"[Reizen door de vermaardste Deelen]", Bruyn, Cornelius de
Period: 1698 (published)
Color: Hand Color
7 x 11.5 inches
17.8 x 29.2 cm
This frontispiece to Bruyn's accounts of his travels depicts Hercules floating in a cloud with the winged angel of Fame with her trumpet and laurel wreath. Below them sit three females, one holding a hammer and chisel representing Art, Thalia representing Comedy, and Clio representing History with a scroll showing architecture. Pyramids and ruins fill the background while cherubs practice using various measuring devices in the foreground.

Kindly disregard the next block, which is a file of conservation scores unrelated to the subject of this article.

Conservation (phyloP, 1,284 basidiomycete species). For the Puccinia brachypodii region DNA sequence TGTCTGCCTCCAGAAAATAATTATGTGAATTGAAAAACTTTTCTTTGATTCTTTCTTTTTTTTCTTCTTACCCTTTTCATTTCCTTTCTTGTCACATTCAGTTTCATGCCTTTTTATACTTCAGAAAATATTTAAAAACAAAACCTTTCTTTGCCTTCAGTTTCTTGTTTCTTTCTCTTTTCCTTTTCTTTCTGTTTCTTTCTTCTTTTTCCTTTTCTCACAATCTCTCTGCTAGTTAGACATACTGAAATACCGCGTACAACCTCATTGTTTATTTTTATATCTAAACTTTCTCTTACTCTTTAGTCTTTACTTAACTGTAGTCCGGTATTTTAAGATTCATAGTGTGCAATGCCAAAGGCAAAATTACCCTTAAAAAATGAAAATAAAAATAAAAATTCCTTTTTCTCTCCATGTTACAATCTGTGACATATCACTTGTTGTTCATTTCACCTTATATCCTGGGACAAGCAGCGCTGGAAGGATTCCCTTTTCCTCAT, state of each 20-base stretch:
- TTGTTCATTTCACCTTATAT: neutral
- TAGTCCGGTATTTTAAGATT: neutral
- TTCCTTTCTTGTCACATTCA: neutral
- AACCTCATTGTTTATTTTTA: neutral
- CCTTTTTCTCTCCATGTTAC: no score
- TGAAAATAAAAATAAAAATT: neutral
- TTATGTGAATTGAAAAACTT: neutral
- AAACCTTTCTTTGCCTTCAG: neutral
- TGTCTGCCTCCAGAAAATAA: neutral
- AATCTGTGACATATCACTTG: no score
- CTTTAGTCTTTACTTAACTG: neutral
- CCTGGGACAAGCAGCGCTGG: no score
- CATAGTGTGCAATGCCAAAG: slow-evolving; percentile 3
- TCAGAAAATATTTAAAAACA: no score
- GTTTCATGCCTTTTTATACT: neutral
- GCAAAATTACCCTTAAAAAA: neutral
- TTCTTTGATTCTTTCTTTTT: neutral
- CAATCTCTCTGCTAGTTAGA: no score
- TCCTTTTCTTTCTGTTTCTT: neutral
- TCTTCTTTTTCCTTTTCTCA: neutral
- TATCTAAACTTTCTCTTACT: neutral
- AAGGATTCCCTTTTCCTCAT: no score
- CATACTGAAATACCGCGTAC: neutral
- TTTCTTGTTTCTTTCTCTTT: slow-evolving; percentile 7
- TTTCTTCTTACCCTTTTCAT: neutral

Cornelius de Bruyn (1652-1726) was a Dutch artist who traveled through the Holy Land and other portions of Asia. De Bruyn had to disguise his activities because this was a repressive period during the Ottoman rule when foreigners were regarded with suspicion and the making of "graven images" was prohibited. De Bruyn avoided detection by pretending to be picnicking with two Franciscan monks who stood guard while he made his drawings. His works are particularly historically valuable because of their accuracy.
Wide margins with light soiling in blank margins.